Numismatica Ars Classica, Zurich   |   Auction 96   |   6 October 2016
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Lot 1013





Estimate: 60'000 CHF   |   Starting price: 48'000 CHF Price realized: 70'000 CHF
Greek Coins
Sicily, Catana. Tetradrachm circa 445 BC, AR 17.05 g.
Description Slow quadriga driven r. by charioteer, holding kentron and reins. Rev. KATAN – AION Laureate head of Apollo r. References
Rizzo pl. X, 2-4 (this obverse die)
SNG München 427 (these dies)
AMB 325 Condition
Very rare and among the finest specimens known. A magnificent portrait, possibly the most accomplished profile head of Apollo for Catana, without the usual traces of overstriking on the cheekbone. Wonderful old cabinet tone and good extremely fine Provenance
Leu sale 71, 1997, 50
NAC sale 72, 2013, 302
The collection of the Money Museum, Zürich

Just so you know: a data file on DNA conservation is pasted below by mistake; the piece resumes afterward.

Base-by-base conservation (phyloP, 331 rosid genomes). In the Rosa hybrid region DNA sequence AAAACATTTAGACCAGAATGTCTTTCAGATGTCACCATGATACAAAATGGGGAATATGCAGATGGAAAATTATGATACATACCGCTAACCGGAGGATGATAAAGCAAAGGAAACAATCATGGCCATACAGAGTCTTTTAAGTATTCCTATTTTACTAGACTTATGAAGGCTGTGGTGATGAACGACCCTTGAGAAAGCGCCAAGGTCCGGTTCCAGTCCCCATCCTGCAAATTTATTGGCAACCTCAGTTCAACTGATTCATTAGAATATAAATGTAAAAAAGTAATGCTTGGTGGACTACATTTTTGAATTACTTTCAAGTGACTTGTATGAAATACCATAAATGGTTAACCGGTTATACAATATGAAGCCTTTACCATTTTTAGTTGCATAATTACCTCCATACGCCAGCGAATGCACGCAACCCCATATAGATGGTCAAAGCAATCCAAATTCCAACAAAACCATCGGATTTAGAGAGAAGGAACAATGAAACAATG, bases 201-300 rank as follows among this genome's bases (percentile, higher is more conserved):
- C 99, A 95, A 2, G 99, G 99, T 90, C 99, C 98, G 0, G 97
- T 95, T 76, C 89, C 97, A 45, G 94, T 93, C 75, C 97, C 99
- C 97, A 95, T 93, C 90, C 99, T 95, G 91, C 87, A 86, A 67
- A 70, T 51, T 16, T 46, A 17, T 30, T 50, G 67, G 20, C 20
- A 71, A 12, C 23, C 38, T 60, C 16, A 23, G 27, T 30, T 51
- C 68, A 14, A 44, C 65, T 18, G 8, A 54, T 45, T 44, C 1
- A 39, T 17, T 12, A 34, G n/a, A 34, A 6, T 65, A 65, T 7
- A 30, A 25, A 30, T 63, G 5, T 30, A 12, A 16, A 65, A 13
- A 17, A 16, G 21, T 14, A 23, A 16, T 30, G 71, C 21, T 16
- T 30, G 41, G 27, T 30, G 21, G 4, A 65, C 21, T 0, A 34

The town of Catana was first settled in circa 726 B.C. by settlers from nearby Naxos, itself a colony of Chalkidians from Euboea. Located on the fertile plains of the slopes of Mount Aetna in eastern Sicily along the coast and adjacent to the now dry river Amenanos, it occasionally suffered from its near proximity to the volcano, experiencing many devastating earthquakes as well as destruction from lava flows throughout its long history. During the first quarter of the fifth century B.C., Catana was conquered by Hieron I of Syracuse, who expelled its inhabitants and removed them to Leontini. He settled the town with 5000 Syracusans and 5000 Peloponnesians, and changed its name to Aetna. During the time of this short-lived Syracusan colony, the town’s mint struck a magnificent tetradrachm of which only a single specimen survives, the obverse showing the head of Silenos and a scarab beetle, and on the reverse the figure of Zeus seated right, holding a thunderbolt and sitting before a fir tree atop of which is perched an eagle. Shortly thereafter, the Syracusan and Peloponnesian settlers were ousted by the town’s former inhabitants, and the original name was restored. With the town’s re-founding as Catana, a new series of tetradrachms was struck, ones depicting the river-god Amenanos on the obverse and Nike on the reverse. These were soon replaced by tetradrachms of the type offered here, which is more on the Syracusan model with the obverse depicting a horse-drawn chariot. Unlike at Syracuse, however, the obverse omits Nike, who normally crowns either the charioteer or the horses, the field being left vacant. The reverse shows the head of Apollo similar to that employed on coins of Leontini, and combines a high degree of formalisation with a new sense of freedom and vitality which is such an endearing feature of early classical coinage. On this coin, the portrait of Apollo is particularly exceptional: the hair is composed of precisely incised lines conforming almost exactly to the shape of the head, and there is a particular expressiveness shown in the eyes and mouth.

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